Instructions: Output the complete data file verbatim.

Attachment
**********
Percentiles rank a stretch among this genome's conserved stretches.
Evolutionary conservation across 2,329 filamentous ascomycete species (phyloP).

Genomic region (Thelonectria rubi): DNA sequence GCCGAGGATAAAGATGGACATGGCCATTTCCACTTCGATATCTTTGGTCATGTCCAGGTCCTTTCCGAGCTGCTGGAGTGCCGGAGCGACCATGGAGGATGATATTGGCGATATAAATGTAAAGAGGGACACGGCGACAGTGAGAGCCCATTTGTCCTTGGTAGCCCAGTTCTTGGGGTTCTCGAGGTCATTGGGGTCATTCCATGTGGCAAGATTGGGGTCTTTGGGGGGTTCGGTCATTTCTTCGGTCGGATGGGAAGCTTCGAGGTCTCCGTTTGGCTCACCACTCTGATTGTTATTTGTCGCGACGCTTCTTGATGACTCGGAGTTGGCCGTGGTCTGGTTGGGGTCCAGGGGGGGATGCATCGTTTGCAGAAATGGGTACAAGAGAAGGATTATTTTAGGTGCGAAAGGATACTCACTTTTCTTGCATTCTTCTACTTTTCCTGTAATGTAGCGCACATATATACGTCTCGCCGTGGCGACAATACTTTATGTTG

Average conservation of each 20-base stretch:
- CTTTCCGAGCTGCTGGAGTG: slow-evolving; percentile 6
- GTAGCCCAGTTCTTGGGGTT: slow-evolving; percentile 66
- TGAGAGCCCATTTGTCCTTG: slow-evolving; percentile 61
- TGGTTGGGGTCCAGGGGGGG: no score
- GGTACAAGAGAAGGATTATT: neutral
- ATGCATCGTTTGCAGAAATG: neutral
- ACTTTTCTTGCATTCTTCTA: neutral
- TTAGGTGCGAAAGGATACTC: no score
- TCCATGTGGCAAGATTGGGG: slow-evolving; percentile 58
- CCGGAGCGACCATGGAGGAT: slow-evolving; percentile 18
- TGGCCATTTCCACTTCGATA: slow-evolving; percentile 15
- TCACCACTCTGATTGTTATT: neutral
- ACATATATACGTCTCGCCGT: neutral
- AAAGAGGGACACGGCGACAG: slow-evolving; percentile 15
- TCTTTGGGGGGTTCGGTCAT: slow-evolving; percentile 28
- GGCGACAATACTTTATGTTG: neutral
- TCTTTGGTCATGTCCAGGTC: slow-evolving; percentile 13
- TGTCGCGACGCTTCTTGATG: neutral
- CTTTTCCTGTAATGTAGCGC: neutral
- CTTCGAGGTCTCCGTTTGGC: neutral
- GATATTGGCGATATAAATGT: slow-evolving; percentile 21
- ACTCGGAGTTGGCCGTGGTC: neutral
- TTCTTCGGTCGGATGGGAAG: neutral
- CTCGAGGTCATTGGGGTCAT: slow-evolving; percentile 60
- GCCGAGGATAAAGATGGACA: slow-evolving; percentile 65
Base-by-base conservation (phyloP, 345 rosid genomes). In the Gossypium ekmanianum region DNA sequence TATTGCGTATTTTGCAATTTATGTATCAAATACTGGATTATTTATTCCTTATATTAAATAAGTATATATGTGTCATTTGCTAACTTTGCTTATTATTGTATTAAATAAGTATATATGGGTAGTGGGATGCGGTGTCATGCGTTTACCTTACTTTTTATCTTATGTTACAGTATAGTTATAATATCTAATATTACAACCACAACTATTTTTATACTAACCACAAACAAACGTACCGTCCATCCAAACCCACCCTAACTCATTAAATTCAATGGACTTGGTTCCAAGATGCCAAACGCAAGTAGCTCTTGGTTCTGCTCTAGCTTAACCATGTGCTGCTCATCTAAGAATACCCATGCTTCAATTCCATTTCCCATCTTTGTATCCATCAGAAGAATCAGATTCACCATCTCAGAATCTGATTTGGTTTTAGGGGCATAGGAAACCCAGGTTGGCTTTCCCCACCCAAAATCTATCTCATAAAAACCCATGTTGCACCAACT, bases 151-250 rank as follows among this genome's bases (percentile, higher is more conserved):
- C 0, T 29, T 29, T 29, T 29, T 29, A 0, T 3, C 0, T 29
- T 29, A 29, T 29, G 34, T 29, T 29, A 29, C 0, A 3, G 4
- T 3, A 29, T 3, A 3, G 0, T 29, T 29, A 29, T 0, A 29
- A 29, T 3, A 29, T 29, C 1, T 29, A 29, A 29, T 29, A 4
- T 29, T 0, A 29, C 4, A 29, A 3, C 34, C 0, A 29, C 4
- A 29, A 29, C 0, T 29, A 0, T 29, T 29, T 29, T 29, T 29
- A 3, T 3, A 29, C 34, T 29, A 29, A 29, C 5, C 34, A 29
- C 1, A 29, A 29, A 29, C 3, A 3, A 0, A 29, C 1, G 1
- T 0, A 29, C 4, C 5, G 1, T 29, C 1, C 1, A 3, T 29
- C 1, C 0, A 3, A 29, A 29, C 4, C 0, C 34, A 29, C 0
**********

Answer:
Percentiles rank a stretch among this genome's conserved stretches.
Evolutionary conservation across 2,329 filamentous ascomycete species (phyloP).

Genomic region (Thelonectria rubi): DNA sequence GCCGAGGATAAAGATGGACATGGCCATTTCCACTTCGATATCTTTGGTCATGTCCAGGTCCTTTCCGAGCTGCTGGAGTGCCGGAGCGACCATGGAGGATGATATTGGCGATATAAATGTAAAGAGGGACACGGCGACAGTGAGAGCCCATTTGTCCTTGGTAGCCCAGTTCTTGGGGTTCTCGAGGTCATTGGGGTCATTCCATGTGGCAAGATTGGGGTCTTTGGGGGGTTCGGTCATTTCTTCGGTCGGATGGGAAGCTTCGAGGTCTCCGTTTGGCTCACCACTCTGATTGTTATTTGTCGCGACGCTTCTTGATGACTCGGAGTTGGCCGTGGTCTGGTTGGGGTCCAGGGGGGGATGCATCGTTTGCAGAAATGGGTACAAGAGAAGGATTATTTTAGGTGCGAAAGGATACTCACTTTTCTTGCATTCTTCTACTTTTCCTGTAATGTAGCGCACATATATACGTCTCGCCGTGGCGACAATACTTTATGTTG

Average conservation of each 20-base stretch:
- CTTTCCGAGCTGCTGGAGTG: slow-evolving; percentile 6
- GTAGCCCAGTTCTTGGGGTT: slow-evolving; percentile 66
- TGAGAGCCCATTTGTCCTTG: slow-evolving; percentile 61
- TGGTTGGGGTCCAGGGGGGG: no score
- GGTACAAGAGAAGGATTATT: neutral
- ATGCATCGTTTGCAGAAATG: neutral
- ACTTTTCTTGCATTCTTCTA: neutral
- TTAGGTGCGAAAGGATACTC: no score
- TCCATGTGGCAAGATTGGGG: slow-evolving; percentile 58
- CCGGAGCGACCATGGAGGAT: slow-evolving; percentile 18
- TGGCCATTTCCACTTCGATA: slow-evolving; percentile 15
- TCACCACTCTGATTGTTATT: neutral
- ACATATATACGTCTCGCCGT: neutral
- AAAGAGGGACACGGCGACAG: slow-evolving; percentile 15
- TCTTTGGGGGGTTCGGTCAT: slow-evolving; percentile 28
- GGCGACAATACTTTATGTTG: neutral
- TCTTTGGTCATGTCCAGGTC: slow-evolving; percentile 13
- TGTCGCGACGCTTCTTGATG: neutral
- CTTTTCCTGTAATGTAGCGC: neutral
- CTTCGAGGTCTCCGTTTGGC: neutral
- GATATTGGCGATATAAATGT: slow-evolving; percentile 21
- ACTCGGAGTTGGCCGTGGTC: neutral
- TTCTTCGGTCGGATGGGAAG: neutral
- CTCGAGGTCATTGGGGTCAT: slow-evolving; percentile 60
- GCCGAGGATAAAGATGGACA: slow-evolving; percentile 65
Base-by-base conservation (phyloP, 345 rosid genomes). In the Gossypium ekmanianum region DNA sequence TATTGCGTATTTTGCAATTTATGTATCAAATACTGGATTATTTATTCCTTATATTAAATAAGTATATATGTGTCATTTGCTAACTTTGCTTATTATTGTATTAAATAAGTATATATGGGTAGTGGGATGCGGTGTCATGCGTTTACCTTACTTTTTATCTTATGTTACAGTATAGTTATAATATCTAATATTACAACCACAACTATTTTTATACTAACCACAAACAAACGTACCGTCCATCCAAACCCACCCTAACTCATTAAATTCAATGGACTTGGTTCCAAGATGCCAAACGCAAGTAGCTCTTGGTTCTGCTCTAGCTTAACCATGTGCTGCTCATCTAAGAATACCCATGCTTCAATTCCATTTCCCATCTTTGTATCCATCAGAAGAATCAGATTCACCATCTCAGAATCTGATTTGGTTTTAGGGGCATAGGAAACCCAGGTTGGCTTTCCCCACCCAAAATCTATCTCATAAAAACCCATGTTGCACCAACT, bases 151-250 rank as follows among this genome's bases (percentile, higher is more conserved):
- C 0, T 29, T 29, T 29, T 29, T 29, A 0, T 3, C 0, T 29
- T 29, A 29, T 29, G 34, T 29, T 29, A 29, C 0, A 3, G 4
- T 3, A 29, T 3, A 3, G 0, T 29, T 29, A 29, T 0, A 29
- A 29, T 3, A 29, T 29, C 1, T 29, A 29, A 29, T 29, A 4
- T 29, T 0, A 29, C 4, A 29, A 3, C 34, C 0, A 29, C 4
- A 29, A 29, C 0, T 29, A 0, T 29, T 29, T 29, T 29, T 29
- A 3, T 3, A 29, C 34, T 29, A 29, A 29, C 5, C 34, A 29
- C 1, A 29, A 29, A 29, C 3, A 3, A 0, A 29, C 1, G 1
- T 0, A 29, C 4, C 5, G 1, T 29, C 1, C 1, A 3, T 29
- C 1, C 0, A 3, A 29, A 29, C 4, C 0, C 34, A 29, C 0